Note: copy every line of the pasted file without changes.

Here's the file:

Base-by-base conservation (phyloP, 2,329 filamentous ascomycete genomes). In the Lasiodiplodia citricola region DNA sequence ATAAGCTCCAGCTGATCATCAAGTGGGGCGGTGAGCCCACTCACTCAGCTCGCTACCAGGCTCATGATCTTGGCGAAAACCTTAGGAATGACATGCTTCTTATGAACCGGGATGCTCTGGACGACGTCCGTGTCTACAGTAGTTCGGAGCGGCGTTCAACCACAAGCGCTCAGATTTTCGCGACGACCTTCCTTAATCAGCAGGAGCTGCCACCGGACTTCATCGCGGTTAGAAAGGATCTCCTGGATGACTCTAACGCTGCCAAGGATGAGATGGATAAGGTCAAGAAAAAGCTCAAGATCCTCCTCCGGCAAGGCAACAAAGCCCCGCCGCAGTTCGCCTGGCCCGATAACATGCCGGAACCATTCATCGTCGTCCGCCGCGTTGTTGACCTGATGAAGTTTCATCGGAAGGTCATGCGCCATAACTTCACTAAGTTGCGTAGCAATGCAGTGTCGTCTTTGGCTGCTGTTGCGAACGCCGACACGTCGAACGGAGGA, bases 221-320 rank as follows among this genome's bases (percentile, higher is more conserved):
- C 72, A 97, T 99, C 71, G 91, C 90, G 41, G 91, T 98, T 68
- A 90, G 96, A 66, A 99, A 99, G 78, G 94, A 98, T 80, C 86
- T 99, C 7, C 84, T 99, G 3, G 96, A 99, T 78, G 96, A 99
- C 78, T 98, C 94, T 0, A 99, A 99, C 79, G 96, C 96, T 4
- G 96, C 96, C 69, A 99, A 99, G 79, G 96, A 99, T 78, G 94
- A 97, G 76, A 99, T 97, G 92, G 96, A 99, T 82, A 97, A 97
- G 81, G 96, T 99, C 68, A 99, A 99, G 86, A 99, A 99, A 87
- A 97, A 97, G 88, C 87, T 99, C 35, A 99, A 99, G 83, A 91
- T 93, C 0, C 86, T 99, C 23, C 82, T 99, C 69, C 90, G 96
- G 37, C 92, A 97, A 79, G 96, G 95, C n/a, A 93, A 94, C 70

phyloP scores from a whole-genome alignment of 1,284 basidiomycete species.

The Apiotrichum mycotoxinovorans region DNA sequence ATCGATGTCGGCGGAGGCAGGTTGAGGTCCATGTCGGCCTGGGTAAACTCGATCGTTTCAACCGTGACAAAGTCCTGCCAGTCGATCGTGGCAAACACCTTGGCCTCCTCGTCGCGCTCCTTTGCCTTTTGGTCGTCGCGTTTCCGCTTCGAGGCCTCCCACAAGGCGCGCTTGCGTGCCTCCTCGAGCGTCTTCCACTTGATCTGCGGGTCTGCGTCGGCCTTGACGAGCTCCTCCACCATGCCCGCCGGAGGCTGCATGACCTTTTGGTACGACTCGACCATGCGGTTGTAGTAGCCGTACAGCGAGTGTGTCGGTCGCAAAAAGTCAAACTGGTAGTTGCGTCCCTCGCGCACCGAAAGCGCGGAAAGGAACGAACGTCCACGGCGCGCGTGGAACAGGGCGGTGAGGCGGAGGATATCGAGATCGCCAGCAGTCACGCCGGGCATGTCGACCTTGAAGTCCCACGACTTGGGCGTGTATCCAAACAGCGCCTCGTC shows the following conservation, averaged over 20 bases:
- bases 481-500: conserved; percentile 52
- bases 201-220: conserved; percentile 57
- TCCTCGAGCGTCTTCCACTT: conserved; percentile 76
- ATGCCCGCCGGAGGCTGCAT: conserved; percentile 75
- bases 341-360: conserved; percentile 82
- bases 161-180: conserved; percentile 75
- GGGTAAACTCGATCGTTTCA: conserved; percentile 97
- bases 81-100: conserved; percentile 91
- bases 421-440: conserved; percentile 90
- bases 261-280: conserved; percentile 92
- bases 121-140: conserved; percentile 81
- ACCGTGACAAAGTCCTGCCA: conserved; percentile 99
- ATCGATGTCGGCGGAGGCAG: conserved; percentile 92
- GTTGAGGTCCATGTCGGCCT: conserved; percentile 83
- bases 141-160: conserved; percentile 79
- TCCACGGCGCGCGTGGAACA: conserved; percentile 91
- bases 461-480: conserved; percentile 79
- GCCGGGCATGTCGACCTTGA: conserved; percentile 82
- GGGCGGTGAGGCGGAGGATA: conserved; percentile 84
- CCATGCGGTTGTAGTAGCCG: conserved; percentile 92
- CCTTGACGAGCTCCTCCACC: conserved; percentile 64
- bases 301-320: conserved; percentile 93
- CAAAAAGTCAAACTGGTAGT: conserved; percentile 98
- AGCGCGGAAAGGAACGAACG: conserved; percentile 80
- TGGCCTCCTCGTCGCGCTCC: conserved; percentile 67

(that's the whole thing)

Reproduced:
Base-by-base conservation (phyloP, 2,329 filamentous ascomycete genomes). In the Lasiodiplodia citricola region DNA sequence ATAAGCTCCAGCTGATCATCAAGTGGGGCGGTGAGCCCACTCACTCAGCTCGCTACCAGGCTCATGATCTTGGCGAAAACCTTAGGAATGACATGCTTCTTATGAACCGGGATGCTCTGGACGACGTCCGTGTCTACAGTAGTTCGGAGCGGCGTTCAACCACAAGCGCTCAGATTTTCGCGACGACCTTCCTTAATCAGCAGGAGCTGCCACCGGACTTCATCGCGGTTAGAAAGGATCTCCTGGATGACTCTAACGCTGCCAAGGATGAGATGGATAAGGTCAAGAAAAAGCTCAAGATCCTCCTCCGGCAAGGCAACAAAGCCCCGCCGCAGTTCGCCTGGCCCGATAACATGCCGGAACCATTCATCGTCGTCCGCCGCGTTGTTGACCTGATGAAGTTTCATCGGAAGGTCATGCGCCATAACTTCACTAAGTTGCGTAGCAATGCAGTGTCGTCTTTGGCTGCTGTTGCGAACGCCGACACGTCGAACGGAGGA, bases 221-320 rank as follows among this genome's bases (percentile, higher is more conserved):
- C 72, A 97, T 99, C 71, G 91, C 90, G 41, G 91, T 98, T 68
- A 90, G 96, A 66, A 99, A 99, G 78, G 94, A 98, T 80, C 86
- T 99, C 7, C 84, T 99, G 3, G 96, A 99, T 78, G 96, A 99
- C 78, T 98, C 94, T 0, A 99, A 99, C 79, G 96, C 96, T 4
- G 96, C 96, C 69, A 99, A 99, G 79, G 96, A 99, T 78, G 94
- A 97, G 76, A 99, T 97, G 92, G 96, A 99, T 82, A 97, A 97
- G 81, G 96, T 99, C 68, A 99, A 99, G 86, A 99, A 99, A 87
- A 97, A 97, G 88, C 87, T 99, C 35, A 99, A 99, G 83, A 91
- T 93, C 0, C 86, T 99, C 23, C 82, T 99, C 69, C 90, G 96
- G 37, C 92, A 97, A 79, G 96, G 95, C n/a, A 93, A 94, C 70

phyloP scores from a whole-genome alignment of 1,284 basidiomycete species.

The Apiotrichum mycotoxinovorans region DNA sequence ATCGATGTCGGCGGAGGCAGGTTGAGGTCCATGTCGGCCTGGGTAAACTCGATCGTTTCAACCGTGACAAAGTCCTGCCAGTCGATCGTGGCAAACACCTTGGCCTCCTCGTCGCGCTCCTTTGCCTTTTGGTCGTCGCGTTTCCGCTTCGAGGCCTCCCACAAGGCGCGCTTGCGTGCCTCCTCGAGCGTCTTCCACTTGATCTGCGGGTCTGCGTCGGCCTTGACGAGCTCCTCCACCATGCCCGCCGGAGGCTGCATGACCTTTTGGTACGACTCGACCATGCGGTTGTAGTAGCCGTACAGCGAGTGTGTCGGTCGCAAAAAGTCAAACTGGTAGTTGCGTCCCTCGCGCACCGAAAGCGCGGAAAGGAACGAACGTCCACGGCGCGCGTGGAACAGGGCGGTGAGGCGGAGGATATCGAGATCGCCAGCAGTCACGCCGGGCATGTCGACCTTGAAGTCCCACGACTTGGGCGTGTATCCAAACAGCGCCTCGTC shows the following conservation, averaged over 20 bases:
- bases 481-500: conserved; percentile 52
- bases 201-220: conserved; percentile 57
- TCCTCGAGCGTCTTCCACTT: conserved; percentile 76
- ATGCCCGCCGGAGGCTGCAT: conserved; percentile 75
- bases 341-360: conserved; percentile 82
- bases 161-180: conserved; percentile 75
- GGGTAAACTCGATCGTTTCA: conserved; percentile 97
- bases 81-100: conserved; percentile 91
- bases 421-440: conserved; percentile 90
- bases 261-280: conserved; percentile 92
- bases 121-140: conserved; percentile 81
- ACCGTGACAAAGTCCTGCCA: conserved; percentile 99
- ATCGATGTCGGCGGAGGCAG: conserved; percentile 92
- GTTGAGGTCCATGTCGGCCT: conserved; percentile 83
- bases 141-160: conserved; percentile 79
- TCCACGGCGCGCGTGGAACA: conserved; percentile 91
- bases 461-480: conserved; percentile 79
- GCCGGGCATGTCGACCTTGA: conserved; percentile 82
- GGGCGGTGAGGCGGAGGATA: conserved; percentile 84
- CCATGCGGTTGTAGTAGCCG: conserved; percentile 92
- CCTTGACGAGCTCCTCCACC: conserved; percentile 64
- bases 301-320: conserved; percentile 93
- CAAAAAGTCAAACTGGTAGT: conserved; percentile 98
- AGCGCGGAAAGGAACGAACG: conserved; percentile 80
- TGGCCTCCTCGTCGCGCTCC: conserved; percentile 67